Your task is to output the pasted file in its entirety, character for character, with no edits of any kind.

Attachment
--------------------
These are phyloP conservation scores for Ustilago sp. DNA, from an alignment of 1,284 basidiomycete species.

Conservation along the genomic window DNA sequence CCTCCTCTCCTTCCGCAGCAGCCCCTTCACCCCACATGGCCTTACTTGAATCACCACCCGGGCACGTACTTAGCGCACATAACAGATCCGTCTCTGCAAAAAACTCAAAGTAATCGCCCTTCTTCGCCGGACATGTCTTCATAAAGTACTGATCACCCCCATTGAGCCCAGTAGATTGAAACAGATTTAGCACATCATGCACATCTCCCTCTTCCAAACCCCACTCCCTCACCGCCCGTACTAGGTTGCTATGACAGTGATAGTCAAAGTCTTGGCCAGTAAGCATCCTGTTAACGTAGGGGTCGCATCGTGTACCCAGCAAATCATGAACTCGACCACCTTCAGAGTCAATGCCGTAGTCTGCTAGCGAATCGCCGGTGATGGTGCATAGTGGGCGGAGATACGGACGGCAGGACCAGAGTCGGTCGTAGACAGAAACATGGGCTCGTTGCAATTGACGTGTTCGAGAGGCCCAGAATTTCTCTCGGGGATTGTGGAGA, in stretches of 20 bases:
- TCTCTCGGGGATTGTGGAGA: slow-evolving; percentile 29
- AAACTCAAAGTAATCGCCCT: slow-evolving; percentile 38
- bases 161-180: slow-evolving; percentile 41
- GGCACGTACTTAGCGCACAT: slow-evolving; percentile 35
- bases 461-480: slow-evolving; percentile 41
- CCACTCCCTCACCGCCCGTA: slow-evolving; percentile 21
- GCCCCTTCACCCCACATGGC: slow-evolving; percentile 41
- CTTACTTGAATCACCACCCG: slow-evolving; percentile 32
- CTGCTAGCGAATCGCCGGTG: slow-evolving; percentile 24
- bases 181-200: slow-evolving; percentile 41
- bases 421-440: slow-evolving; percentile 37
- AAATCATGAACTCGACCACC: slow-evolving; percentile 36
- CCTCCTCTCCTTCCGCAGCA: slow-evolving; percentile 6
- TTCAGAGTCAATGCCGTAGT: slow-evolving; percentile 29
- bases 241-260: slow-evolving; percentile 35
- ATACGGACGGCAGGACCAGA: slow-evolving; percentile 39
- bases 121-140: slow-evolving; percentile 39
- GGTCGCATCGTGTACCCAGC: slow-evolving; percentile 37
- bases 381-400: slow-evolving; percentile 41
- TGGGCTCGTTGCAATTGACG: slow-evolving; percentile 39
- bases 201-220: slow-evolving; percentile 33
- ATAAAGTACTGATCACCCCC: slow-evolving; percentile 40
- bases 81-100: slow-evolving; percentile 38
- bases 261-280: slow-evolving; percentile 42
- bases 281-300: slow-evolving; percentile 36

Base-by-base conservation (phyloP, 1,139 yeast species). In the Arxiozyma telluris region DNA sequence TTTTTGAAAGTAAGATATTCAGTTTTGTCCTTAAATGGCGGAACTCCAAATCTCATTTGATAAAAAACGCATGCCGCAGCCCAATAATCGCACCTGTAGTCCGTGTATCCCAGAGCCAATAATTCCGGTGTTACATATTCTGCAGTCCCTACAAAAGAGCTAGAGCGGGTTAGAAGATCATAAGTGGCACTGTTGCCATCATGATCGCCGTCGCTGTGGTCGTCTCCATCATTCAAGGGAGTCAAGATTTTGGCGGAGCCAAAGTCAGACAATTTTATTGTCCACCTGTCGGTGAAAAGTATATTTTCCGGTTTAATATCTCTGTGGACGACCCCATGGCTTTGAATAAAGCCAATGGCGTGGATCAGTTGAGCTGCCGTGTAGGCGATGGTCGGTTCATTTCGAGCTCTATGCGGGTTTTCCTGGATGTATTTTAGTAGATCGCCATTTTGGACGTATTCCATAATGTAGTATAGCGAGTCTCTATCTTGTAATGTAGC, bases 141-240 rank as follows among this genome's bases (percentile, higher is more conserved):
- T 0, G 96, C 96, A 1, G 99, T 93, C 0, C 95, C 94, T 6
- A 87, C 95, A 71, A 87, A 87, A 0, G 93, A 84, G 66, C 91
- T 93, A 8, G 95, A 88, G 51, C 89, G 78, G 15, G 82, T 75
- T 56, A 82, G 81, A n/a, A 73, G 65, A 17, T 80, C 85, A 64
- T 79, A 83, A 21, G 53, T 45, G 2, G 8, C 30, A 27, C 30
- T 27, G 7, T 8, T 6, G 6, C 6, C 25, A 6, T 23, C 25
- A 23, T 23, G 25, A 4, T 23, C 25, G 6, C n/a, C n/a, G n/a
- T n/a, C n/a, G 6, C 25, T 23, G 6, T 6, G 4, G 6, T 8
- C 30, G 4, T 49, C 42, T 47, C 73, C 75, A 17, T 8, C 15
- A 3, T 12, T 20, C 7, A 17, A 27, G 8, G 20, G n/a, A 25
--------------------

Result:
These are phyloP conservation scores for Ustilago sp. DNA, from an alignment of 1,284 basidiomycete species.

Conservation along the genomic window DNA sequence CCTCCTCTCCTTCCGCAGCAGCCCCTTCACCCCACATGGCCTTACTTGAATCACCACCCGGGCACGTACTTAGCGCACATAACAGATCCGTCTCTGCAAAAAACTCAAAGTAATCGCCCTTCTTCGCCGGACATGTCTTCATAAAGTACTGATCACCCCCATTGAGCCCAGTAGATTGAAACAGATTTAGCACATCATGCACATCTCCCTCTTCCAAACCCCACTCCCTCACCGCCCGTACTAGGTTGCTATGACAGTGATAGTCAAAGTCTTGGCCAGTAAGCATCCTGTTAACGTAGGGGTCGCATCGTGTACCCAGCAAATCATGAACTCGACCACCTTCAGAGTCAATGCCGTAGTCTGCTAGCGAATCGCCGGTGATGGTGCATAGTGGGCGGAGATACGGACGGCAGGACCAGAGTCGGTCGTAGACAGAAACATGGGCTCGTTGCAATTGACGTGTTCGAGAGGCCCAGAATTTCTCTCGGGGATTGTGGAGA, in stretches of 20 bases:
- TCTCTCGGGGATTGTGGAGA: slow-evolving; percentile 29
- AAACTCAAAGTAATCGCCCT: slow-evolving; percentile 38
- bases 161-180: slow-evolving; percentile 41
- GGCACGTACTTAGCGCACAT: slow-evolving; percentile 35
- bases 461-480: slow-evolving; percentile 41
- CCACTCCCTCACCGCCCGTA: slow-evolving; percentile 21
- GCCCCTTCACCCCACATGGC: slow-evolving; percentile 41
- CTTACTTGAATCACCACCCG: slow-evolving; percentile 32
- CTGCTAGCGAATCGCCGGTG: slow-evolving; percentile 24
- bases 181-200: slow-evolving; percentile 41
- bases 421-440: slow-evolving; percentile 37
- AAATCATGAACTCGACCACC: slow-evolving; percentile 36
- CCTCCTCTCCTTCCGCAGCA: slow-evolving; percentile 6
- TTCAGAGTCAATGCCGTAGT: slow-evolving; percentile 29
- bases 241-260: slow-evolving; percentile 35
- ATACGGACGGCAGGACCAGA: slow-evolving; percentile 39
- bases 121-140: slow-evolving; percentile 39
- GGTCGCATCGTGTACCCAGC: slow-evolving; percentile 37
- bases 381-400: slow-evolving; percentile 41
- TGGGCTCGTTGCAATTGACG: slow-evolving; percentile 39
- bases 201-220: slow-evolving; percentile 33
- ATAAAGTACTGATCACCCCC: slow-evolving; percentile 40
- bases 81-100: slow-evolving; percentile 38
- bases 261-280: slow-evolving; percentile 42
- bases 281-300: slow-evolving; percentile 36

Base-by-base conservation (phyloP, 1,139 yeast species). In the Arxiozyma telluris region DNA sequence TTTTTGAAAGTAAGATATTCAGTTTTGTCCTTAAATGGCGGAACTCCAAATCTCATTTGATAAAAAACGCATGCCGCAGCCCAATAATCGCACCTGTAGTCCGTGTATCCCAGAGCCAATAATTCCGGTGTTACATATTCTGCAGTCCCTACAAAAGAGCTAGAGCGGGTTAGAAGATCATAAGTGGCACTGTTGCCATCATGATCGCCGTCGCTGTGGTCGTCTCCATCATTCAAGGGAGTCAAGATTTTGGCGGAGCCAAAGTCAGACAATTTTATTGTCCACCTGTCGGTGAAAAGTATATTTTCCGGTTTAATATCTCTGTGGACGACCCCATGGCTTTGAATAAAGCCAATGGCGTGGATCAGTTGAGCTGCCGTGTAGGCGATGGTCGGTTCATTTCGAGCTCTATGCGGGTTTTCCTGGATGTATTTTAGTAGATCGCCATTTTGGACGTATTCCATAATGTAGTATAGCGAGTCTCTATCTTGTAATGTAGC, bases 141-240 rank as follows among this genome's bases (percentile, higher is more conserved):
- T 0, G 96, C 96, A 1, G 99, T 93, C 0, C 95, C 94, T 6
- A 87, C 95, A 71, A 87, A 87, A 0, G 93, A 84, G 66, C 91
- T 93, A 8, G 95, A 88, G 51, C 89, G 78, G 15, G 82, T 75
- T 56, A 82, G 81, A n/a, A 73, G 65, A 17, T 80, C 85, A 64
- T 79, A 83, A 21, G 53, T 45, G 2, G 8, C 30, A 27, C 30
- T 27, G 7, T 8, T 6, G 6, C 6, C 25, A 6, T 23, C 25
- A 23, T 23, G 25, A 4, T 23, C 25, G 6, C n/a, C n/a, G n/a
- T n/a, C n/a, G 6, C 25, T 23, G 6, T 6, G 4, G 6, T 8
- C 30, G 4, T 49, C 42, T 47, C 73, C 75, A 17, T 8, C 15
- A 3, T 12, T 20, C 7, A 17, A 27, G 8, G 20, G n/a, A 25